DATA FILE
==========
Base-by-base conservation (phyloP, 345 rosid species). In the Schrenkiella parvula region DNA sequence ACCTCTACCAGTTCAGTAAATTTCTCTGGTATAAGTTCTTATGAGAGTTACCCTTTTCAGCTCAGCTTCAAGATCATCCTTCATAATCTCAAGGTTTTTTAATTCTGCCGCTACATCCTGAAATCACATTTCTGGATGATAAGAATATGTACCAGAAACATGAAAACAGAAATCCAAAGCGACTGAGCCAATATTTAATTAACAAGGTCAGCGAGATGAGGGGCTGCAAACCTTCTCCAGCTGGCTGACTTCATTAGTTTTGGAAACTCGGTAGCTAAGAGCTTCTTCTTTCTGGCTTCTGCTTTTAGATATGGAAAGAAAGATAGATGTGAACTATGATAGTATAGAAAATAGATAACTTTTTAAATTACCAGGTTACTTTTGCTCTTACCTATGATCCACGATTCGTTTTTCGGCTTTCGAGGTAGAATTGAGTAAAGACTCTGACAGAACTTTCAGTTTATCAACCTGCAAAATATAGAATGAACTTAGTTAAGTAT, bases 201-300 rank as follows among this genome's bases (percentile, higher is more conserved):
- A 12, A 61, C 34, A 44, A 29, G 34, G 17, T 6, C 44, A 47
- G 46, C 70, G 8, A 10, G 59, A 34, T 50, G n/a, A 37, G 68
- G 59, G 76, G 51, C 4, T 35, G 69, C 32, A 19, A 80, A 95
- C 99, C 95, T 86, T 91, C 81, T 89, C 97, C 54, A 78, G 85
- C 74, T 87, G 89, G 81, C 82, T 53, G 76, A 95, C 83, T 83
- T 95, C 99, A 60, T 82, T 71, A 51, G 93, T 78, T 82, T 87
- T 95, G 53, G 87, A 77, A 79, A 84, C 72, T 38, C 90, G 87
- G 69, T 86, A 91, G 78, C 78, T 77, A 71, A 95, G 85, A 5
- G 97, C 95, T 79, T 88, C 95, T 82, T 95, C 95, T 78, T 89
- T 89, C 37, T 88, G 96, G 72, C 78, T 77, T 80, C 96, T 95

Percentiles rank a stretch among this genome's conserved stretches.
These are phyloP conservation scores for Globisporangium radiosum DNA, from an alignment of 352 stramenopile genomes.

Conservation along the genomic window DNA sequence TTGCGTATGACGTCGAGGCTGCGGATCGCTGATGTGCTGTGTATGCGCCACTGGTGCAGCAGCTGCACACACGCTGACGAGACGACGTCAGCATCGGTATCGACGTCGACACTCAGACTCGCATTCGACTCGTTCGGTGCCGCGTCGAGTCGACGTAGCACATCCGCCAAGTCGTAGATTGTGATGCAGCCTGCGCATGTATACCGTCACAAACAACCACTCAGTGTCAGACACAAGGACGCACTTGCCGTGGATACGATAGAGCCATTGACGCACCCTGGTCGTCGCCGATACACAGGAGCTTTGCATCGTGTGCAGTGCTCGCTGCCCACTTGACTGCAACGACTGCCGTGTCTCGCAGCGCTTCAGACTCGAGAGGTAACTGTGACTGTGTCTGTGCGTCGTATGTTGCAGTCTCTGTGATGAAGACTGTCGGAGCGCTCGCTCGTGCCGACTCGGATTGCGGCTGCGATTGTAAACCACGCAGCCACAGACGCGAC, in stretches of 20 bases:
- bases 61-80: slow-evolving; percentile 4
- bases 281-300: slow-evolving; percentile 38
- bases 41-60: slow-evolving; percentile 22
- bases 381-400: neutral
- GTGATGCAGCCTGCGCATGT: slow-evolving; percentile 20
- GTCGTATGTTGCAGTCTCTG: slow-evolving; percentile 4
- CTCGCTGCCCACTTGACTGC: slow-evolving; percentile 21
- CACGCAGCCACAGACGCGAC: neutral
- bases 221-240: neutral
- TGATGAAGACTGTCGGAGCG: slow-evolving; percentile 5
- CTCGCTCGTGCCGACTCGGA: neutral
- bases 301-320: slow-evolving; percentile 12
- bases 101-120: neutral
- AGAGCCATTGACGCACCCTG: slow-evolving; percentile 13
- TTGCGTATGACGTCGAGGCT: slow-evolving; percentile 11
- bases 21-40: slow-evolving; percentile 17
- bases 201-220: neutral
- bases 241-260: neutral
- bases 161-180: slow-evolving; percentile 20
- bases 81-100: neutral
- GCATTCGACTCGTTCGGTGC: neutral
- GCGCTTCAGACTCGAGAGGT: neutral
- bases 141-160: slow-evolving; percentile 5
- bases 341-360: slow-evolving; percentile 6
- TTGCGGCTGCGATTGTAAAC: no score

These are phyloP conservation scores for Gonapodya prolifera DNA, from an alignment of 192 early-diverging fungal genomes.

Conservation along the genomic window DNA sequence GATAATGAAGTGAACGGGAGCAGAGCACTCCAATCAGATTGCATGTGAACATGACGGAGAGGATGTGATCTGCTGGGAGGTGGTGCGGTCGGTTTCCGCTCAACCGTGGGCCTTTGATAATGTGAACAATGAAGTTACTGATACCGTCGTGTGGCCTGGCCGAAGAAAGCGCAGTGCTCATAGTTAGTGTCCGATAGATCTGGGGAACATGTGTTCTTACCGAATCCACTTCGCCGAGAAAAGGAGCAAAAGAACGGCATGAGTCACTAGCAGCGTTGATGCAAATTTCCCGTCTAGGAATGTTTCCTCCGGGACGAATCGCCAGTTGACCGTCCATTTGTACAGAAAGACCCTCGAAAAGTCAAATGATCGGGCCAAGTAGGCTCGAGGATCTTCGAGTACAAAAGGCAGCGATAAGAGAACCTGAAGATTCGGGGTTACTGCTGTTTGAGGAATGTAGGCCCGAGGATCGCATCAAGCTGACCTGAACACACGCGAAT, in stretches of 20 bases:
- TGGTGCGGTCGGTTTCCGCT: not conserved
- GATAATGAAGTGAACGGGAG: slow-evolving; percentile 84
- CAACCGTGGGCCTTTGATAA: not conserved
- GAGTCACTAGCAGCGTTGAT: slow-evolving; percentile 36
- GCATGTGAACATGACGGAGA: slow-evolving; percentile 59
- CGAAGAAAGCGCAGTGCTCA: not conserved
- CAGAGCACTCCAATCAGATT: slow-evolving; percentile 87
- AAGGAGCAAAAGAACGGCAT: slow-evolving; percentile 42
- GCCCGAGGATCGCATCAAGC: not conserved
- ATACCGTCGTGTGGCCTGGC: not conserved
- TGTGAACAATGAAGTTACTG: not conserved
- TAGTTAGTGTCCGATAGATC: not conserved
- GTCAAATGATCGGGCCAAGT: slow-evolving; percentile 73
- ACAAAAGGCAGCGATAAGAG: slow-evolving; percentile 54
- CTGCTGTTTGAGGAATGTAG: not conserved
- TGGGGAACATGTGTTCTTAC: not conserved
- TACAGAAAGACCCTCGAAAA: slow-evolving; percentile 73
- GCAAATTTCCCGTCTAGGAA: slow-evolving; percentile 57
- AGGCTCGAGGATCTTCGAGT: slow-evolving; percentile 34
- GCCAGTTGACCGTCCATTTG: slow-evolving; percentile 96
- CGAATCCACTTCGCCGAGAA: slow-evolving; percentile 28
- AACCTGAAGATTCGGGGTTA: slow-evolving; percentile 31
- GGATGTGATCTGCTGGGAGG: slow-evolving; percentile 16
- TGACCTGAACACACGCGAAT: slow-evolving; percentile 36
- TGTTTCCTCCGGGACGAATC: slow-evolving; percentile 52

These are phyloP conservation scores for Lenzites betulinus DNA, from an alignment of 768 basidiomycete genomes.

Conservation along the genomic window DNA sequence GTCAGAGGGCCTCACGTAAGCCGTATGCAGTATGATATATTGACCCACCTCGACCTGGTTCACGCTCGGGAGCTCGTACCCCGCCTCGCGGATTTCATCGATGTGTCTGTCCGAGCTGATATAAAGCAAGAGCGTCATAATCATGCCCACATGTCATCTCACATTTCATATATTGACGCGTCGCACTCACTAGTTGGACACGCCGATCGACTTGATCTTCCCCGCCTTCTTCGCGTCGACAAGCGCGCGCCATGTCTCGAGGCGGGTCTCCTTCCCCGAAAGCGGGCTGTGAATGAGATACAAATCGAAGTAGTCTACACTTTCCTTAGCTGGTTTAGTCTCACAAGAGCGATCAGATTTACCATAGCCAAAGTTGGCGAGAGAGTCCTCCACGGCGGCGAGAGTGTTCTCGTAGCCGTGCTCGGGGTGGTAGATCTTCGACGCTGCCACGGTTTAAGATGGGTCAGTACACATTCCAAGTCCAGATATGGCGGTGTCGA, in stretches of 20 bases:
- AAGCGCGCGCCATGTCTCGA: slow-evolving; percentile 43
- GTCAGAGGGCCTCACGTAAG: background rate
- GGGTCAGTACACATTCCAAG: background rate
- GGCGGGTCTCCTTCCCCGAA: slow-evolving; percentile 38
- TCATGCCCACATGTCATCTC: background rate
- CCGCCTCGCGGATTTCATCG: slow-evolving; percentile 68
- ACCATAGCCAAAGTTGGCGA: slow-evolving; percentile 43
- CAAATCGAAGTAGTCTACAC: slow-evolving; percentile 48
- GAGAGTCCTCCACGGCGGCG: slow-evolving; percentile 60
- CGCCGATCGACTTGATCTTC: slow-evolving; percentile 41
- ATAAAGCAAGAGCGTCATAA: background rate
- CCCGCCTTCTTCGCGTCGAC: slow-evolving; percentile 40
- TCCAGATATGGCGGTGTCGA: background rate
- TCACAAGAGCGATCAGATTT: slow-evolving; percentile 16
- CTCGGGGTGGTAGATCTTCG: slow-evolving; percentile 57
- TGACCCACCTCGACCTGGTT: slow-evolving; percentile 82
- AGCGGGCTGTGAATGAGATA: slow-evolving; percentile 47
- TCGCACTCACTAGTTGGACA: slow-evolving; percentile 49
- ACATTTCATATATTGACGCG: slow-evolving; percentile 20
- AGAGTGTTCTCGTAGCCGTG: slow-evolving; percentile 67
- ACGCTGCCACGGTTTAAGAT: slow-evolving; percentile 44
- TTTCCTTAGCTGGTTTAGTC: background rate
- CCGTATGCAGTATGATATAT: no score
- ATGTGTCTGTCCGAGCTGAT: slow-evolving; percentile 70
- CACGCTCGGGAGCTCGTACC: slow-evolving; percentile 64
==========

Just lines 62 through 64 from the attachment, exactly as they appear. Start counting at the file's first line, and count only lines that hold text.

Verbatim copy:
- CGAATCCACTTCGCCGAGAA: slow-evolving; percentile 28
- AACCTGAAGATTCGGGGTTA: slow-evolving; percentile 31
- GGATGTGATCTGCTGGGAGG: slow-evolving; percentile 16